hand_with_knifeThis case sent shockwaves through the nation and temporarily labeled Sasebo in Nagasaki as the city of child-murderers. This 16-year old girl – on the school blacklisst ever since she tried to poison her classmate’s lunch several years ago – was found guilty of first strangling, and then dismembering the body of a friend who came over to her apartment. Sasebo has had similar incidents in the past, most prominently the 2004 murder of a 12-year old girl by her girl friend, which happened inside the school building with a box cutter. Minutes after the deed, the friend calmly attended homeroom.

Ironically, the mother of the most recent Sasebo murderess had been on the city’s PTA board and worked to stamp out juvenile delinquency. Apparently mom had been close to her daughter, but her death in 2012 unhinged the girl. The father quickly remarried and enraged by his coldness, the girl tried to club him to death. He arranged for his daughter to live in her own apartment, and paid for her therapy sessions. After the girl was tried and convicted, the father committed suicide to “apologize for causing such sorrow on the family of my daughter’s victim,” as written on his suicide note.

4) Akane Irisawa
Two years back, Akane Irisawa (then twenty years old) was on trial for setting fire to the futon of an 85-year old woman and burning her to death. Irisawa had been working as caretaker at a facility for elderlies in Hiroshima, and the victim had been a patient. Police arrested her on the strength of a confession, which she later denied. Irisawa did, however, admit to taking the patient’s wallet and pocketing the contents, even as the patient was burning inside the futon covers. In July, the Hiroshima court decided on a verdict of not guilty and Irisawa went free, triggering Net supporters to dub her as the “cutest, sexiest arsonist ever.” Irisawa is now a Net idol, and her bikini photos went viral. The relatives of the victim however, call her “the devil” and are suing the facility for gross negligence.

5) Chisako Kakeiblack-widow-spider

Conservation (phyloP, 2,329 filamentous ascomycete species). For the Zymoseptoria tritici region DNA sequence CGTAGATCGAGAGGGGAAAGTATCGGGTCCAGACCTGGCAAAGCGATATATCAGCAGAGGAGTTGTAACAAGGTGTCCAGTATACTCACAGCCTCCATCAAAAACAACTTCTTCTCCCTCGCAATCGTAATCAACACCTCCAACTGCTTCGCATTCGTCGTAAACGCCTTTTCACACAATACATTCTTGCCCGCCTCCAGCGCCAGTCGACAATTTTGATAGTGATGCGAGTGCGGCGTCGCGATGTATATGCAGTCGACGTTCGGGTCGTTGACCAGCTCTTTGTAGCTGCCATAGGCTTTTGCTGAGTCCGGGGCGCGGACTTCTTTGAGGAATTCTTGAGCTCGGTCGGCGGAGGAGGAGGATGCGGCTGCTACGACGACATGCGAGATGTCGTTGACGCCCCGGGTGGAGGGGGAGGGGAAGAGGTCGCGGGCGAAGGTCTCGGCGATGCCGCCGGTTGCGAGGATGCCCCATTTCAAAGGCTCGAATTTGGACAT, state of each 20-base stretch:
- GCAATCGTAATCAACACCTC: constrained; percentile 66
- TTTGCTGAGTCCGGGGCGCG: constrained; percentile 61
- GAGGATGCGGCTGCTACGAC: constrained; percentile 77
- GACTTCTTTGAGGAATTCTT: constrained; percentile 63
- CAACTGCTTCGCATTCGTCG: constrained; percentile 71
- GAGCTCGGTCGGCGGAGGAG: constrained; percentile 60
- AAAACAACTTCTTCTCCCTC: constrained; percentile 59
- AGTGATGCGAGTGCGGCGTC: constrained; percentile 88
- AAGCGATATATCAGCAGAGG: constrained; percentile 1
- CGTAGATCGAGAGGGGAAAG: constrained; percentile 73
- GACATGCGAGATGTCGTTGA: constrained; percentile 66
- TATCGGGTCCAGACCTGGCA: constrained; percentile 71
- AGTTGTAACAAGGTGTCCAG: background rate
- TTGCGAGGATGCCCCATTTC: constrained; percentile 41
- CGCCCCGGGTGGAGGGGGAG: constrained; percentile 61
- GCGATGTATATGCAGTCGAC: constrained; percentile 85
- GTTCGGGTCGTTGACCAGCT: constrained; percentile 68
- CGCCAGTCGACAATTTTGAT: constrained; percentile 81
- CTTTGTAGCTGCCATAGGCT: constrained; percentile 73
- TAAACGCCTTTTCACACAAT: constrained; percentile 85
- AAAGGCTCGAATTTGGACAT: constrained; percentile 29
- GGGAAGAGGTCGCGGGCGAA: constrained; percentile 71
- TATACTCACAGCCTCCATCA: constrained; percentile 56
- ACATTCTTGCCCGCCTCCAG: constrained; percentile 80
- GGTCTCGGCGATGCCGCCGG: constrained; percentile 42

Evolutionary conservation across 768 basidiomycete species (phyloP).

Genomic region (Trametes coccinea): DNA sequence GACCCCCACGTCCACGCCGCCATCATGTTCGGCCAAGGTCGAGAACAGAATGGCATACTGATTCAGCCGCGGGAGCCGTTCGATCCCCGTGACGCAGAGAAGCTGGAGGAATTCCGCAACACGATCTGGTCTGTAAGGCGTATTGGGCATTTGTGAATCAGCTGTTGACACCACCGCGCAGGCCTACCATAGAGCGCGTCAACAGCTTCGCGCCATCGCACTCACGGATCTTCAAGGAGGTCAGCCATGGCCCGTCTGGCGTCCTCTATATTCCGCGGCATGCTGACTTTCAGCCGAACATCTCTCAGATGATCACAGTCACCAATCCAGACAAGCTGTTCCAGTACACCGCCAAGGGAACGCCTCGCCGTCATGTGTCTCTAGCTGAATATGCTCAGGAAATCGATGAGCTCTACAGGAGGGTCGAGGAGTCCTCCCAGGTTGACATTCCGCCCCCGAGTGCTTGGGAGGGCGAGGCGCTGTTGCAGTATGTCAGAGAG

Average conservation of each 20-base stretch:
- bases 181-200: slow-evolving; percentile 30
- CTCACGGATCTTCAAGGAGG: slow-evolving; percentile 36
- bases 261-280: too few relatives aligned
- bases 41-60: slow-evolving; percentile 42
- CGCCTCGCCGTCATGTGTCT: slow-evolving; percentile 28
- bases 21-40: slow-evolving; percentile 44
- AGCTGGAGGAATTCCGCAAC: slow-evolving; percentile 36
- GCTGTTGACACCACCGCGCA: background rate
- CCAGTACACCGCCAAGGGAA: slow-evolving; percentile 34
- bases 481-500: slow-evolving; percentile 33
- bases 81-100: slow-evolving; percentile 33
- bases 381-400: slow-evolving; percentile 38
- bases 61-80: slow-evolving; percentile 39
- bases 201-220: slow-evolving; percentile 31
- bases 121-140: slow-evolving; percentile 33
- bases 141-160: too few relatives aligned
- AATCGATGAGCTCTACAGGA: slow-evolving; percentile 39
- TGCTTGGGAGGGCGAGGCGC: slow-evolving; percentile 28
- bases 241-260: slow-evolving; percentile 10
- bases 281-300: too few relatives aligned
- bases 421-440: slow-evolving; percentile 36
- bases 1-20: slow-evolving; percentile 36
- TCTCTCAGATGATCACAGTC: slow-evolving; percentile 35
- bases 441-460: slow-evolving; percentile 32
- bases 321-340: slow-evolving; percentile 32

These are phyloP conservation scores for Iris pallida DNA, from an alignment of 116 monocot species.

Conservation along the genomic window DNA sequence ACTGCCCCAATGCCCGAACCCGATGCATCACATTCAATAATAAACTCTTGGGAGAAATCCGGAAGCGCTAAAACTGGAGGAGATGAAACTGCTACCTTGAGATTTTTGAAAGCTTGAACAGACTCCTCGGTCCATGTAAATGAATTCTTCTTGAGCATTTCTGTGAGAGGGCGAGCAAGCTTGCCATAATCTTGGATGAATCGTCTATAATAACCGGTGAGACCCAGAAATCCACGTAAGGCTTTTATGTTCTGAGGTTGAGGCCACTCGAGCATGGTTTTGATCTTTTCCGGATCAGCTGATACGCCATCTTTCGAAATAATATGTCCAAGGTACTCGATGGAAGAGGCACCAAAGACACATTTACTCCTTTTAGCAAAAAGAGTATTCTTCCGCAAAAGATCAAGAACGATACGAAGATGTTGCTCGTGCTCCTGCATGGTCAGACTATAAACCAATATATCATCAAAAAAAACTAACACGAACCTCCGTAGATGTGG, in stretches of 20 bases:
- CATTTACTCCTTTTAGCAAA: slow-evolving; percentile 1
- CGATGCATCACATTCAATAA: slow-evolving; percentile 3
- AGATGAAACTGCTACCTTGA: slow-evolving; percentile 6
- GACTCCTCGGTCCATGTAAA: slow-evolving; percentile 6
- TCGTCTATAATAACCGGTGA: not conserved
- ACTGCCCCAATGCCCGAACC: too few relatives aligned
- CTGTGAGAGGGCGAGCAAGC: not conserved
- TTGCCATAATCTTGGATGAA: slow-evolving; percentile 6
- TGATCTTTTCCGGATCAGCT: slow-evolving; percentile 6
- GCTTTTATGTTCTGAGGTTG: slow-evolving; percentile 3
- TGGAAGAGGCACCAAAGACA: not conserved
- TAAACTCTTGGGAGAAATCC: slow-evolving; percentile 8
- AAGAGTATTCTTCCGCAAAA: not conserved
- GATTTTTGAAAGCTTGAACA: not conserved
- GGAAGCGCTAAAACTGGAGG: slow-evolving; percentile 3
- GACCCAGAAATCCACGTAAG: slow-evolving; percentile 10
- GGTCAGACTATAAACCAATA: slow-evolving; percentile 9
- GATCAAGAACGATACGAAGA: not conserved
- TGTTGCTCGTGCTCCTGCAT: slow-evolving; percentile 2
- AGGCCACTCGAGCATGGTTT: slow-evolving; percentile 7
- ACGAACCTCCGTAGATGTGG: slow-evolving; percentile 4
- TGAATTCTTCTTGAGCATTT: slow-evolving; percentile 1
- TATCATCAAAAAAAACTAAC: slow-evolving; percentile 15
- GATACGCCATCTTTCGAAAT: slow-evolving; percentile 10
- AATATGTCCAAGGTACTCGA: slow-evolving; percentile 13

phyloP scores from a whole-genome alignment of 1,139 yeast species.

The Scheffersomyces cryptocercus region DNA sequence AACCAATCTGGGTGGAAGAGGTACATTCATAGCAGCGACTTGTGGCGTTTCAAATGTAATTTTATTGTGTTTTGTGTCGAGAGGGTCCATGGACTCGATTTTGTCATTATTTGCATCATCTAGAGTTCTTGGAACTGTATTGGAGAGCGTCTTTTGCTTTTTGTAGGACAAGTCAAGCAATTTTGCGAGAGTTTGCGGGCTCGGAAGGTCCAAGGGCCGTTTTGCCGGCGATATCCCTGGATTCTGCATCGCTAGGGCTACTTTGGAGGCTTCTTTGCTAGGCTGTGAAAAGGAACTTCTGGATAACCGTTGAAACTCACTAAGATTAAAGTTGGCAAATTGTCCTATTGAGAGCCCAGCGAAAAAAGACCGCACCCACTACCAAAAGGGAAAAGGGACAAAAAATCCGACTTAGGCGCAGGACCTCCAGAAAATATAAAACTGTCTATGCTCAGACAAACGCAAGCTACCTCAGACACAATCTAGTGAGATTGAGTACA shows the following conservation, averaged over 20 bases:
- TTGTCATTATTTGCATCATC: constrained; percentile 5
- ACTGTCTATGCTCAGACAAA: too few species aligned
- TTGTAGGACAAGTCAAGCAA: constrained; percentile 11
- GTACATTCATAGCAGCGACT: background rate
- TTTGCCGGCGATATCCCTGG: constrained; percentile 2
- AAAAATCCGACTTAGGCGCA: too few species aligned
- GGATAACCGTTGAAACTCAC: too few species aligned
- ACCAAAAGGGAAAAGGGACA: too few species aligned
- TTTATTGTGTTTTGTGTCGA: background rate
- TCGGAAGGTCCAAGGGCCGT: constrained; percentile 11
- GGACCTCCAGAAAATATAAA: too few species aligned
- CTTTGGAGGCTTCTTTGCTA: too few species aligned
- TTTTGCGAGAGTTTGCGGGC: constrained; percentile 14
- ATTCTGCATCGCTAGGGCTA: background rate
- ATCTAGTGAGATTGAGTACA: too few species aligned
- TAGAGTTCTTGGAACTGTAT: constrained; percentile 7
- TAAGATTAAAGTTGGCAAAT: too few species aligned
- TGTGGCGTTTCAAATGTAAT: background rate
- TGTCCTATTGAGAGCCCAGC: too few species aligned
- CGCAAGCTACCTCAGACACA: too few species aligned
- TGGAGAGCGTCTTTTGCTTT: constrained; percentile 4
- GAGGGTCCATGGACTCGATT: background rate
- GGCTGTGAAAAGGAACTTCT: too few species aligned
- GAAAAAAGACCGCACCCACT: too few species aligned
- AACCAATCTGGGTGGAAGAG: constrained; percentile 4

Sixty-eight year old Chisako Kakei isn’t glamorous and she certainly doesn’t have the Black Widow allure. Still, she has managed to marry four times and bury every one of her husbands, making, um, a killing (sorry) on each death. She has also been engaged to three or more men, all of whom landed in early graves, appointing her as the main benefactor to whatever financial assets they owned. Up to now, she had been questioned by the police but never convicted. But in December, husband no. 4 kicked the bucket and the police found traces of cyanide in his stomach and from an empty vial in the trash bin – apparently, Kakei had been a tad too sloppy this time.

How did she get her men? Kakei searched for prey in the nation’s numerous marriage and matchmaking agencies, and she was never without an older man willing to write off his fortune to her, thereby sealing his fate. Interestingly, older Japanese men are much more marriage-minded than women, because right on the day of her last husband’s funeral, Kakei was already slotting eligible men into her “date calendar,” all of whom were literally dying to tie the knot. Kakei’s total savings are rumored to be anywhere between 12 and 15 million yen.


6 thoughts on “The Year of Dokufu: Poisonous Women in Japan”
  1. That was pretty poorly written and over the top tabloid nonsense. Are you guys even trying to report credibly nowadays? There’s a fine line between reporting on Japan’s dark side and becoming another second-rate artefact of it. Come on. Try harder and stop trying to be street-level ‘cool’. It’s transparent.

    1. David,
      We’re sorry that vexed you. It was Kaori’s darkly sarcastic take on this year’s femme fatale. I think artifact is not spelled artefact. Just so you know.

  2. I’d call it sardonic rather than sarcastic. Much like in any good allegory, a lot of it strikes very close to home. This may have something in common with the Mikado, perhaps, but it’s up to the reader to take something useful away from any tale in every regard.

  3. I’m really confused about number two being on this list. Because she was a swimsuit model in the past and went to host clubs, she’s deserving of sexual harassment? What exactly is the message you’re trying to make there?